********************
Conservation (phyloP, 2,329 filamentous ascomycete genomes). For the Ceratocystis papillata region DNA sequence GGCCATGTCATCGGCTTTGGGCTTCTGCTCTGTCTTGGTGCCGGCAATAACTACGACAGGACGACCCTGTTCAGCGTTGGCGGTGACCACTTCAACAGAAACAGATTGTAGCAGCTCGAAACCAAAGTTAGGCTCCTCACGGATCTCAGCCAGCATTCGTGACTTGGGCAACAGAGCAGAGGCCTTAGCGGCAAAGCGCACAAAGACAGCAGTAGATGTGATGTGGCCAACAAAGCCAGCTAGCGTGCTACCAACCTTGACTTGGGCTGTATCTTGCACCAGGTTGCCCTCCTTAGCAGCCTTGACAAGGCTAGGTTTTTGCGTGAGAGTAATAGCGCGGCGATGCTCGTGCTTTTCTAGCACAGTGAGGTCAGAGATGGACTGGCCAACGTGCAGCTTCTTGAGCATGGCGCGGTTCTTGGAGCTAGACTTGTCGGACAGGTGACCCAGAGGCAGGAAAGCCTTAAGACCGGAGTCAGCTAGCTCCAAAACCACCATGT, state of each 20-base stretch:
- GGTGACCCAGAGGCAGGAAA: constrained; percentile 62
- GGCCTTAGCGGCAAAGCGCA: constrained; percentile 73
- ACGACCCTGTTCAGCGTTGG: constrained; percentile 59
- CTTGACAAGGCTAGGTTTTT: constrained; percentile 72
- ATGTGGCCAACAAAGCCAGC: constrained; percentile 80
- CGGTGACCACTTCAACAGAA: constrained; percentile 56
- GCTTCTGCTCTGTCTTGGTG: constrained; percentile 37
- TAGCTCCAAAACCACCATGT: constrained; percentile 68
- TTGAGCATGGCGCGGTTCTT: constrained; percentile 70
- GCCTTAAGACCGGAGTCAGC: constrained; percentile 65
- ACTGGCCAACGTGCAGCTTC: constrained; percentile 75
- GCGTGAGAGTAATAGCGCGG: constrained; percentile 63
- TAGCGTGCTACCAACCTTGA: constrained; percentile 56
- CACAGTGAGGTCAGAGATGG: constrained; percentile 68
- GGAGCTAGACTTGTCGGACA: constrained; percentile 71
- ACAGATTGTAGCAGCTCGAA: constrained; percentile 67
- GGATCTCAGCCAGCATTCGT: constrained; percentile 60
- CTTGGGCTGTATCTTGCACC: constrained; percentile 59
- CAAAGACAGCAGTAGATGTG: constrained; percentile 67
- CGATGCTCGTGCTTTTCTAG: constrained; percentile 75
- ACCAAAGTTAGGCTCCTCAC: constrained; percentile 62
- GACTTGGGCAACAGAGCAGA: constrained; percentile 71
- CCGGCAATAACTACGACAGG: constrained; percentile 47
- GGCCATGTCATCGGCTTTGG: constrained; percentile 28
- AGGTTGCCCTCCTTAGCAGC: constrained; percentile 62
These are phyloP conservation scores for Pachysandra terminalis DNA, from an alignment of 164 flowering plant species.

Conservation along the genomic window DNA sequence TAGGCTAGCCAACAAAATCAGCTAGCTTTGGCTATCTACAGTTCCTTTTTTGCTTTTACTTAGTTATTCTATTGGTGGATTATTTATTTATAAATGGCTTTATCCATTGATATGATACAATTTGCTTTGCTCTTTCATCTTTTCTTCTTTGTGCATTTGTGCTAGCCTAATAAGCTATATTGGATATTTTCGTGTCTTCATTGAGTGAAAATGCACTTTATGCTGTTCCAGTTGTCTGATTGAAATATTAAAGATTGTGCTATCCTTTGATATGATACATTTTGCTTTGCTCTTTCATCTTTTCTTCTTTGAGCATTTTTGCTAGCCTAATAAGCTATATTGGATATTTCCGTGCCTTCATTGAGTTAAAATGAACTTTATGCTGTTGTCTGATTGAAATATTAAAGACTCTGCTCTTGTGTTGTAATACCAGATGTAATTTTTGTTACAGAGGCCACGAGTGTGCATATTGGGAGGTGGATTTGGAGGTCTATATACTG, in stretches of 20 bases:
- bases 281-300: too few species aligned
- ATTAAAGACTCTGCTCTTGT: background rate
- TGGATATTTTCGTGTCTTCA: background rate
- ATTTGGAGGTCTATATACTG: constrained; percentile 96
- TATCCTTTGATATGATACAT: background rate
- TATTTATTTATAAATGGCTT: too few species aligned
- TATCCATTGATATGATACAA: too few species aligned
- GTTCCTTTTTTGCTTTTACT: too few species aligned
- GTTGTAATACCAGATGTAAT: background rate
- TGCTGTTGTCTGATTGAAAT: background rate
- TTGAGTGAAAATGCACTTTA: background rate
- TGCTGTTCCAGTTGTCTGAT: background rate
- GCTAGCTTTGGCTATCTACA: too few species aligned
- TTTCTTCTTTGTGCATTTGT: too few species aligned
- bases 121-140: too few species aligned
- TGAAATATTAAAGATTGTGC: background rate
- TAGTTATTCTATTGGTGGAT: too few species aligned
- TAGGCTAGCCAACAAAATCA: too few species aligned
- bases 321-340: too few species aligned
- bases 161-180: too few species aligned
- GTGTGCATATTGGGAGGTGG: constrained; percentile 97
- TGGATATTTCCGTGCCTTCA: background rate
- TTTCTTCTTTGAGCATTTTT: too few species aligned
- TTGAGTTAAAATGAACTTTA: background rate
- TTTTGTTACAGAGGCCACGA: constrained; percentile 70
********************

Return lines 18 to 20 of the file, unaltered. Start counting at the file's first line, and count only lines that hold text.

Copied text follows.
- GGATCTCAGCCAGCATTCGT: constrained; percentile 60
- CTTGGGCTGTATCTTGCACC: constrained; percentile 59
- CAAAGACAGCAGTAGATGTG: constrained; percentile 67